In Depth

Instant Opinion: ‘Labour should choose a leader who can actually win’

Your guide to the best columns and commentary on Thursday 16 January


The Week’s daily round-up highlights the five best opinion pieces from across the British and international media, with excerpts from each.

1. Tom Harris in The Daily Telegraph

on gender politics

Instead of indulging in identity politics, Labour should choose a leader who can actually win

“It would be wrong to assume that there is any kind of public yearning for a female leader, or that gender is seen as some kind of political qualification. Like a northern accent, being female is neither the most important line in a candidate’s CV, nor a reason to exclude you from the race.”

2. Gerard Baker

on learning from past mistakes

Democrats are clinging to their own Corbyn

The prospect of a Democratic Party led by the firebrand senator (Bernie Sanders) in November terrifies many Democratic leaders in Washington. They say that, however it may look to Democratic activists, a candidate with his consistent record of opposing much of US foreign policy, favouring massive tax increases and vastly expanding the role of the state is just too much of a leap for the crucial swing voters who will determine the election. The senator’s supporters say that Donald Trump demonstrated in 2016 that this traditional way of looking at electoral politics is obsolete. Gone are the days when a candidate needs to appeal to the centre ground. Instead Sanders’ radical left-wing populism is, they argue, the perfect counterpoint to Trump’s radical right-wing populism. Seasoned observers of politics on both sides of the Atlantic are sceptical. They note what happened in Britain last month and see no reason why Americans would not do the same thing.”

3. Martin Kettle in The Guardian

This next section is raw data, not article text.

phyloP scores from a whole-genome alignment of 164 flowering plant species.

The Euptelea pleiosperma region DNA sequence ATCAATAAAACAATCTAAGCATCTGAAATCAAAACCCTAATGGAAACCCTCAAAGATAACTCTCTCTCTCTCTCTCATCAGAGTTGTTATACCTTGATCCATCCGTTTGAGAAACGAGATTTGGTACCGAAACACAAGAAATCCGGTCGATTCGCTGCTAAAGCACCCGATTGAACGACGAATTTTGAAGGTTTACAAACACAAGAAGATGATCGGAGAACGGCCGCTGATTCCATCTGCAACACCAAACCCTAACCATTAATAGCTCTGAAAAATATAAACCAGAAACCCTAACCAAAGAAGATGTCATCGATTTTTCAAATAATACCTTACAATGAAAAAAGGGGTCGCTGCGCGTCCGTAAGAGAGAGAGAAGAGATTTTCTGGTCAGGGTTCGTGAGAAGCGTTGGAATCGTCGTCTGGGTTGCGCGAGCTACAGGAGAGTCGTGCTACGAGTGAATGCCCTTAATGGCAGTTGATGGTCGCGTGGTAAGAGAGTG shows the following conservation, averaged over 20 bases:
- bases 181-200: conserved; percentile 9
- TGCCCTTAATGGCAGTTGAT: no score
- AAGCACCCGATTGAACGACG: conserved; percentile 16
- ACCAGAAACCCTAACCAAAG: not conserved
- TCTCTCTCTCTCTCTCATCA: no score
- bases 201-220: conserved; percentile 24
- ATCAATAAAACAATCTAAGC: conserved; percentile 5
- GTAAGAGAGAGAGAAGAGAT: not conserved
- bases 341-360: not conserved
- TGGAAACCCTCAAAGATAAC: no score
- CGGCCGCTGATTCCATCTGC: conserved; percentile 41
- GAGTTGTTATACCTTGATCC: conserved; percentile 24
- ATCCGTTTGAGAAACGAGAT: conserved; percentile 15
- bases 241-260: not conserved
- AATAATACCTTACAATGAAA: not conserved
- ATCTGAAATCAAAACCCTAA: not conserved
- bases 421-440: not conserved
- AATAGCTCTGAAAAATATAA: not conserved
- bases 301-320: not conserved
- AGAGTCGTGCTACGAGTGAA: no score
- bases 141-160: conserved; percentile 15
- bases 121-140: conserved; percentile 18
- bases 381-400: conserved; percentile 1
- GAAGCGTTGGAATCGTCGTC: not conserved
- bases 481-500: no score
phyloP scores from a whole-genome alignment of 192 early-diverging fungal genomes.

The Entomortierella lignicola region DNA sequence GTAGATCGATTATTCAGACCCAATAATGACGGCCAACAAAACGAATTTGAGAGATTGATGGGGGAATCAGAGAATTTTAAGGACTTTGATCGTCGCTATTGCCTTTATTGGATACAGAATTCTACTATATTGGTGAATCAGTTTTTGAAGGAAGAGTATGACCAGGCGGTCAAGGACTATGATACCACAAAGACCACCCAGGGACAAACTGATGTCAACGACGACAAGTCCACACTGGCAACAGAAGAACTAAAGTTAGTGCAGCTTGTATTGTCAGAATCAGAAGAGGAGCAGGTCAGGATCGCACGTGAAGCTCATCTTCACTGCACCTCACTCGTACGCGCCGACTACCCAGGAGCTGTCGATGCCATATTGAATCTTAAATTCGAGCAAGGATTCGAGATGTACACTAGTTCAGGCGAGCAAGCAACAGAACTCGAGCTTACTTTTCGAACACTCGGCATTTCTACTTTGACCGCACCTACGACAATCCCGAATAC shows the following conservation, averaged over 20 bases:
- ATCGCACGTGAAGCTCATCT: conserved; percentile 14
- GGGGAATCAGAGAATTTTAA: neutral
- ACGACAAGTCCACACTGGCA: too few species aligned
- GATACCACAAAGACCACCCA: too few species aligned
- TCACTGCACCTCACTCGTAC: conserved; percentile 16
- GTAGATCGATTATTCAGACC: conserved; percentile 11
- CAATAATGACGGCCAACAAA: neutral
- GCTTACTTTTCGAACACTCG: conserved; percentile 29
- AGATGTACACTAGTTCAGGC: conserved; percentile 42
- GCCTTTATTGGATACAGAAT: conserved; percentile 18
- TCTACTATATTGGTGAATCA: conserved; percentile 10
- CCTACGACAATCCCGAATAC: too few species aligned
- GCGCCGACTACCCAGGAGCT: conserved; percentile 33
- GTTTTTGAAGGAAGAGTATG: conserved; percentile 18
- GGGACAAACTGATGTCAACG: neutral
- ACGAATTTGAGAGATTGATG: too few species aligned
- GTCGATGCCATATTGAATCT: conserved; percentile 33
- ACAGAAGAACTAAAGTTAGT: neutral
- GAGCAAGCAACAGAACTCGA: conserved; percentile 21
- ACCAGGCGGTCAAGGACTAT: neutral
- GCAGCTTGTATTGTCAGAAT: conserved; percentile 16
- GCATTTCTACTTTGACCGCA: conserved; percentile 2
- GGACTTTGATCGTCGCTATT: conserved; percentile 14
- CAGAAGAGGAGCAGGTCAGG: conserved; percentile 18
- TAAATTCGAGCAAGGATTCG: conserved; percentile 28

on independence

The Scottish standoff will not be decided at Westminster

“One of the consequences of ignoring a subject for too long is that once people are forced to engage, they can adopt and speak up for stances that don’t withstand scrutiny. That’s a live danger in this debate, especially for English politicians who can all too easily find themselves feeding nationalist grievances by making ignorant and condescending remarks. This certainly applies to many English Conservatives, who have suddenly rediscovered their unionism but without having thought what 21st-century unionism might look like.”

4. Donnachadh McCarthy in The Independent

on climate change and the media

The Australian bushfires have caused a rift in the Murdoch family that could help fix our climate crisis

“Media corporations are the crucial linchpin to unlocking the global action needed on the climate emergency. There are about 30 media corporate leaders globally who have the power to save humanity and what is left of nature. James Murdoch has the credibility to call a global climate summit of these media leaders. Such a summit would literally have more power to engender change than the UN’s climate conference in September. If he could inspire them to step up to the historic existential responsibility with which fate has entrusted them, then maybe, just maybe we might find a precious tiny ray of hope emerging from the smoking embers of the devastated Australian rainforests.”

5. Steven Glover in The Daily Mail

on national celebration

There's no need for a ding-dong, but Big Ben should ring out for Brexit

“Big Ben is a national symbol. When it strikes the hour — though it is mostly silent during the absurdly prolonged four-year restoration of the Elizabeth Tower — it marks out time for the British State. No one thinks, on hearing the inimitable sound of Big Ben, of celebration. It is just formidably there — through wars, successive governments and political upheavals, as it was when our grandparents were alive, and their grandparents before them. That is why, even while the tower that houses it is being lengthily restored (I expect the Chinese could build a dozen brand new replicas in four years), Big Ben has been allowed to strike on Remembrance Sunday and New Year’s Eve. Why not on the day we leave the European Union? Our departure is a huge national event, whether you like it or not, and that is what Big Ben is in the business of noting.”

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